Nice Work, Grads


Nice Work, Grads

The Class of '07 wants -- and gets -- meaningful work and top dollar, too.

When this year's college grads look back, they'll remember 2007 as a very good year. They're entering one of the most competitive job markets in recent history -- only it's the employers who are competing for them. "It's a very strong market for undergrads," says Jim Beirne, a career adviser at Washington University in St. Louis.

Recruiters from consulting, investment-banking and accounting firms have stepped up efforts to woo students, and manufacturers and consumer-goods companies are making strong offers, too. Starting salaries are up 3% to 5% across all industries, Beirne says.

Some surveys, however, indicate employers are exercising restraint this summer. Manpower Inc. says managers are shifting their hiring plans into neutral, especially in mining, construction, trade and service jobs. But for the long term, a shortage of skilled labor has bosses worried.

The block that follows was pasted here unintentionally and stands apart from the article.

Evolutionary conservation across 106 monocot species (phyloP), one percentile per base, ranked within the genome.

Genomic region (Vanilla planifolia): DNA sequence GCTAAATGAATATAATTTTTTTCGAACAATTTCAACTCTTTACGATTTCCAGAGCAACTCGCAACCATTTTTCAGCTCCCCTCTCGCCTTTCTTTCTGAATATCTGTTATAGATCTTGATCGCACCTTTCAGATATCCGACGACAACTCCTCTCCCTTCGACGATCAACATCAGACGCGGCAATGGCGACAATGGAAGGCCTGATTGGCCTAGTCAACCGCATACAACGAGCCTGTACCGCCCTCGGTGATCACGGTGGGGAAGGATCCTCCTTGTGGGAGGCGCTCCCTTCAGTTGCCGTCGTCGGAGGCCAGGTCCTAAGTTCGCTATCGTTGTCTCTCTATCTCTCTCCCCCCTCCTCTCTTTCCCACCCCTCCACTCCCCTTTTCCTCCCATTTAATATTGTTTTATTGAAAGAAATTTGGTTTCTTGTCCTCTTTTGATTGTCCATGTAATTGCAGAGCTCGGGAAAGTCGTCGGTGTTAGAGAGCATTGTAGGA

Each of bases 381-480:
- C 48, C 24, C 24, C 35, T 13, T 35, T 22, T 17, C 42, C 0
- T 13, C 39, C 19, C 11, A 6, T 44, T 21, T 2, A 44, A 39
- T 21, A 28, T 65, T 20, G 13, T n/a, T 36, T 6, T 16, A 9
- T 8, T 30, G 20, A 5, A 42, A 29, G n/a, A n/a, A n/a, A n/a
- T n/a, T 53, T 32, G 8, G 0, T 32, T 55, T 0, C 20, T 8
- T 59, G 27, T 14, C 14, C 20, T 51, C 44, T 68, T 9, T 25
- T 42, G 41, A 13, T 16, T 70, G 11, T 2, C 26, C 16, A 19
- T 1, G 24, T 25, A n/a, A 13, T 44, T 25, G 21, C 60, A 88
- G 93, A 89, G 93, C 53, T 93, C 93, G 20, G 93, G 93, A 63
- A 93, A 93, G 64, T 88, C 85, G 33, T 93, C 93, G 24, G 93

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Students will still need to do the legwork. Christine DellaPenna, 22, who is graduating from Franklin & Marshall College in Lancaster, Pa., will join a corporate-training company that specializes in reducing workplace stress, conflicts and home-work imbalances. Last fall, she e-mailed alumni to set up informational phone appointments. She then interviewed for a job with one of them while home for Thanksgiving break. Result: her dream job. For more help, go to